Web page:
An intriguing story about how a regular Company Sergeant Major (CSM) with the Singapore Armed Forces (SAF), Cheok Thiam Soon, borrowed money from a full-time national serviceman (NSF), Kang Xueming, and has staunchly refused to pay the sum of money back had made its rounds on the Internet early Saturday morning. The original FaceBook note – with an accompanying photo album of “evidence” incriminating the former – detailed the exchanges from the perspective of the NSF, including a news clipping from Lian He Wan Bao. The original uploads are no longer available, but here is a brief summary of the aforementioned note (emphasis mine):
On 26 July 2011, CSM Cheok Thiam Soon wanted to borrow SGD$5000 & promised to return me in 2 days’ time. I was reluctant to lend him, but I was also being pressured by the fact that I needed his signature for my ORD clearance. Cheok then went on & used his authority by saying, ‘Dont worry, I’m your CSM & you’ll be able to find me if anything happens.’ Therefore, I lent Cheok the sum of money as though I was following an order that my superior gave.
Feb 2012, I filed a Police Report, called up Mindef Hotline & went to LianHeWanBao to seek any form of help there is.
July, I was shocked to hear that Cheok was even promoted from Staff Sergeant to Master Sergeant. How did someone like Cheok get promoted after such an incident? Why is Cheok still in SAF?? Why is Cheok not in Detention Barracks? What if another NSF falls prey to his lies?? I started to question what exactly did Mindef/SAF do, as they didn’t get back to me regarding Cheok’s punishments or follow up on whether Cheok paid me back or not.
Hasty generalisations should not be drawn from this case, and there are points of contention too: was it not possible to seek redress with his other immediate superiors; how was the case handled by the SAF and the Ministry of Defence (MINDEF), and were there follow-up actions (if such a case even comes under their purview); was the servicemen justified in his decision to go public twice – first with Lian He Wan Bao, then on FaceBook – especially if formal means have proven to be ineffectual; moreover, it is also important to consider the CSM’s side of the story, and to check if there were details left out.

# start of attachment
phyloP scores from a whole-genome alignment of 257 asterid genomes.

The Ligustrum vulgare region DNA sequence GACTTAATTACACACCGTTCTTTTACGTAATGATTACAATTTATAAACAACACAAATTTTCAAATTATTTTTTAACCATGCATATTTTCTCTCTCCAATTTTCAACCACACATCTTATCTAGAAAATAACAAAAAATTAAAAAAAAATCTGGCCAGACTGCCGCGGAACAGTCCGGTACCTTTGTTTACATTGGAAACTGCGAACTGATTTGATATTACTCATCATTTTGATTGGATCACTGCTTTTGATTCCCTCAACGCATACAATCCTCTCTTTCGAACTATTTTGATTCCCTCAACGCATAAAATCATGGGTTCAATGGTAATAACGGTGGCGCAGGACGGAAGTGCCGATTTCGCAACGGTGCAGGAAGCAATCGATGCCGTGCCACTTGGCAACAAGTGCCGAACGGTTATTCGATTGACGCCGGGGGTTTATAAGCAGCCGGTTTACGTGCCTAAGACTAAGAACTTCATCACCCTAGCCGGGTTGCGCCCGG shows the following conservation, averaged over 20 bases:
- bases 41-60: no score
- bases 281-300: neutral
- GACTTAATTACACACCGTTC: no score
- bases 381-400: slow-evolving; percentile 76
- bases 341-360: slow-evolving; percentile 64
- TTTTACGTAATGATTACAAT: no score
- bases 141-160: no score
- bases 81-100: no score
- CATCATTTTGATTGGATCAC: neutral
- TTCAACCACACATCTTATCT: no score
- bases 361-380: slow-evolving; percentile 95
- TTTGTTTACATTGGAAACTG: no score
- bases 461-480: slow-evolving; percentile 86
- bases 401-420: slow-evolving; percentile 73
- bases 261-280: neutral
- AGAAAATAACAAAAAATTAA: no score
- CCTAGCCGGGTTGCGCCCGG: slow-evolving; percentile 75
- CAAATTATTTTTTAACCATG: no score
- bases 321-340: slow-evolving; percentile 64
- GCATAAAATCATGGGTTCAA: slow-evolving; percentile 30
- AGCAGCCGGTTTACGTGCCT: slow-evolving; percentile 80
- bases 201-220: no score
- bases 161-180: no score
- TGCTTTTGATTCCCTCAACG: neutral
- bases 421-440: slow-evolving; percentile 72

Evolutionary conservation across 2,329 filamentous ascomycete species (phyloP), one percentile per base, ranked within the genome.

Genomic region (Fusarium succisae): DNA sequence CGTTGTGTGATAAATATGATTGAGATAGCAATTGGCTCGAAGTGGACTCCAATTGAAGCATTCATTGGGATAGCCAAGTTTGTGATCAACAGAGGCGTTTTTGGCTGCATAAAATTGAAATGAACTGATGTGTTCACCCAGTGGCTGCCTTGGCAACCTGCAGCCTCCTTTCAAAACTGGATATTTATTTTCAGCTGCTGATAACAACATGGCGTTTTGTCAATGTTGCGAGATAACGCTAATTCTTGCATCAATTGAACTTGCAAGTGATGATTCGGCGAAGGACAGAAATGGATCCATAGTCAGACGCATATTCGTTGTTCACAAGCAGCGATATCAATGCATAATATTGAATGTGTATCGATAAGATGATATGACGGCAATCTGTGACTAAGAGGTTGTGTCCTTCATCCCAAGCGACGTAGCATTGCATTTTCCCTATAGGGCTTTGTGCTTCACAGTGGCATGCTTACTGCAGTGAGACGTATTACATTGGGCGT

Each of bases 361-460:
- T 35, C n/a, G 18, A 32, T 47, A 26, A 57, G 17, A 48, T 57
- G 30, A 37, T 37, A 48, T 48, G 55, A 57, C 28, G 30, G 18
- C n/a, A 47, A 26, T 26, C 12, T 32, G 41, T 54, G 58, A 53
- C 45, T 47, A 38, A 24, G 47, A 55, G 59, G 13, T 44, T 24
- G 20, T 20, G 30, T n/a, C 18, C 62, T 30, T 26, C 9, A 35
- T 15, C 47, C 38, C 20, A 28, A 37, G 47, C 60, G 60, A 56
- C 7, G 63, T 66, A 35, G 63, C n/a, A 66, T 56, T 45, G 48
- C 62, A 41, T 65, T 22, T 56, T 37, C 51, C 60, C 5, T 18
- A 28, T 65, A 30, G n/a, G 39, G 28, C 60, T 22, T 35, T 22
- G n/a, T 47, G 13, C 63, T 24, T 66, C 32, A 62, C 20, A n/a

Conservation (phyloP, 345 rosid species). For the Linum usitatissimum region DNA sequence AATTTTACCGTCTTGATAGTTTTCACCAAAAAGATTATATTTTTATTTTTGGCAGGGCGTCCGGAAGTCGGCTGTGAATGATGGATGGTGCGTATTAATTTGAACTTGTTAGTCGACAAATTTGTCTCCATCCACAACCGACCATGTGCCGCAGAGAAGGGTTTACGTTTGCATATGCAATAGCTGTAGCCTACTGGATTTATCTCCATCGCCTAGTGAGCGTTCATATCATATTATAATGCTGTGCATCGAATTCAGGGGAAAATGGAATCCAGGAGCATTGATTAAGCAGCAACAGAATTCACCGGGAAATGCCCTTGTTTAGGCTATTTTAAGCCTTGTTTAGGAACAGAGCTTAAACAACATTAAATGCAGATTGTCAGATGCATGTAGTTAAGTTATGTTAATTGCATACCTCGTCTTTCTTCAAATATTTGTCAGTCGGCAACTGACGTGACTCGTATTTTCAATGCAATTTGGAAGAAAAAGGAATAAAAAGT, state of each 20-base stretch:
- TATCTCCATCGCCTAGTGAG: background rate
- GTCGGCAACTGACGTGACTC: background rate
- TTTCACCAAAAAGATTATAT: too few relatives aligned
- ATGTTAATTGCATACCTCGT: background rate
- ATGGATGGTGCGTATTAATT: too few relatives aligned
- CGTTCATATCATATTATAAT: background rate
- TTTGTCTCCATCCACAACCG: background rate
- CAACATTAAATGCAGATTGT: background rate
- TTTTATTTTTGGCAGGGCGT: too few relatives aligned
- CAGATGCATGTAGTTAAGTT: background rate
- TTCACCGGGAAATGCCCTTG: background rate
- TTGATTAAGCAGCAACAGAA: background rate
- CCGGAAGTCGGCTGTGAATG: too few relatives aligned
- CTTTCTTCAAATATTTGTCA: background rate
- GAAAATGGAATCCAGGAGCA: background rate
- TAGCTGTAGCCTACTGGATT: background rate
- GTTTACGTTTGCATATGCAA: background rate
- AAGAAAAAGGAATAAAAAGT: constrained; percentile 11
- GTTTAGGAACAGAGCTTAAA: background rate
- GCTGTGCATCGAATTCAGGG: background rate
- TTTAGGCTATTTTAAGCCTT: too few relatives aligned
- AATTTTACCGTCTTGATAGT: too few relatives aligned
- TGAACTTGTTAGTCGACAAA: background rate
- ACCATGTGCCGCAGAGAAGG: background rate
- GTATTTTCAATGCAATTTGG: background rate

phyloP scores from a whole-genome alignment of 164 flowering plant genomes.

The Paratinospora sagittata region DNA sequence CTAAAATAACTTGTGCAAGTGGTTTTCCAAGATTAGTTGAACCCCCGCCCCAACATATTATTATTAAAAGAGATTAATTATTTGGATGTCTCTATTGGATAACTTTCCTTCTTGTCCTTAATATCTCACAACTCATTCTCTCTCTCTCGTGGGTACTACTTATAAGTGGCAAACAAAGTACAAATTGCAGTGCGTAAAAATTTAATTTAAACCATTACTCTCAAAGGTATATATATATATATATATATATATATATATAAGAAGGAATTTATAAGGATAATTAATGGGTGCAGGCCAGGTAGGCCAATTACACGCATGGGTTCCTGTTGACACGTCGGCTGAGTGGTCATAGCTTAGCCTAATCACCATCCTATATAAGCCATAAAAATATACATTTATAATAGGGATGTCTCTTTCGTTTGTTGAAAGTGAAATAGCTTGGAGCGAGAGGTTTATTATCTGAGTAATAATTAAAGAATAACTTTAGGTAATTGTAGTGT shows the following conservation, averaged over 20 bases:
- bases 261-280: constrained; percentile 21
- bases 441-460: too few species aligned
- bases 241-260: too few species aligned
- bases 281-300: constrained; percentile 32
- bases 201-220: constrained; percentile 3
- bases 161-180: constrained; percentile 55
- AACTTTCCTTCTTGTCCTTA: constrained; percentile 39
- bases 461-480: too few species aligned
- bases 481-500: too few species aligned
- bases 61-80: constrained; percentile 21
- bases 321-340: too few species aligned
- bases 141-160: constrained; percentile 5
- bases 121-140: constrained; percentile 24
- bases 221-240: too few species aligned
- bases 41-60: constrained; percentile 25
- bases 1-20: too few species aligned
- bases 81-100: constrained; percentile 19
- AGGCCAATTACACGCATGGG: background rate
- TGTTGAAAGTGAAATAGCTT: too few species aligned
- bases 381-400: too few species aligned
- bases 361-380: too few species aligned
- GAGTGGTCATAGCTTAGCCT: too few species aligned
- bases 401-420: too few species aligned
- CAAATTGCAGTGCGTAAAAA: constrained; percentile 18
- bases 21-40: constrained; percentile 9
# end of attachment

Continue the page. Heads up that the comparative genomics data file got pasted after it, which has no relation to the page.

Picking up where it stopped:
Of “Loans” And Implicit Pressures
Based on anecdotal experience and interactions (note: may not be representative), this practice of “loans” may not be ubiquitous within the service, but it might not be isolated. Servicemen who have gone through National Service would acknowledge that the hierarchal system of the military renders such cases plausible, especially if the regulars adopt these implicit pressures. They may not have the ability to directly threaten individuals who do not comply with their demands, but they are definitely in the capacity – without rational justifications – to tweak systems or policies within the unit or company so as to make life difficult or inconvenient for their subordinate.
Where do we go from here with regard to these practices? Consider three propositions:
– Right from the beginning of a serviceman’s NS stint, the military regulations governing loans within the service should be established clearly. NSFs should be advised on what to do if they are approached by their superiors – or worse, blackmailed – to provide loans. I vaguely remember a point about how regulars are not allowed to ask for loans (do correct me if I am wrong); however, should a NSF decide to still provide a loan privately, the risks should also be explained. This is, of course, a preventative measure
– Can we provide a special hotline or channel – through email or phone – for the NSFs, if they believe that they are the victims of gross transgressions or unfair treatment? This should be used and could be publicised as the very last resort. While we have faith in – and rely on – the chain of command, we should accept the possibility that cracks are inevitable, and certain “black sheep” unavoidable. When something genuinely unfortunate happens, this channel could provide servicemen with a platform to air their grievances, when all other means have been exhausted. To stem abuse, stern penalties can be in place for falsified or exaggerated reports.
– Most importantly, it should be reinforced that regulars have an obligation to report their colleagues if they know of these practices; in fact, the worst wrongdoing would be for them to be cognisant of these happenings, and instead choose to condone the actions of their counterparts. Regulars who are aware of these practices, but choose to look the other side should also be treated punitively.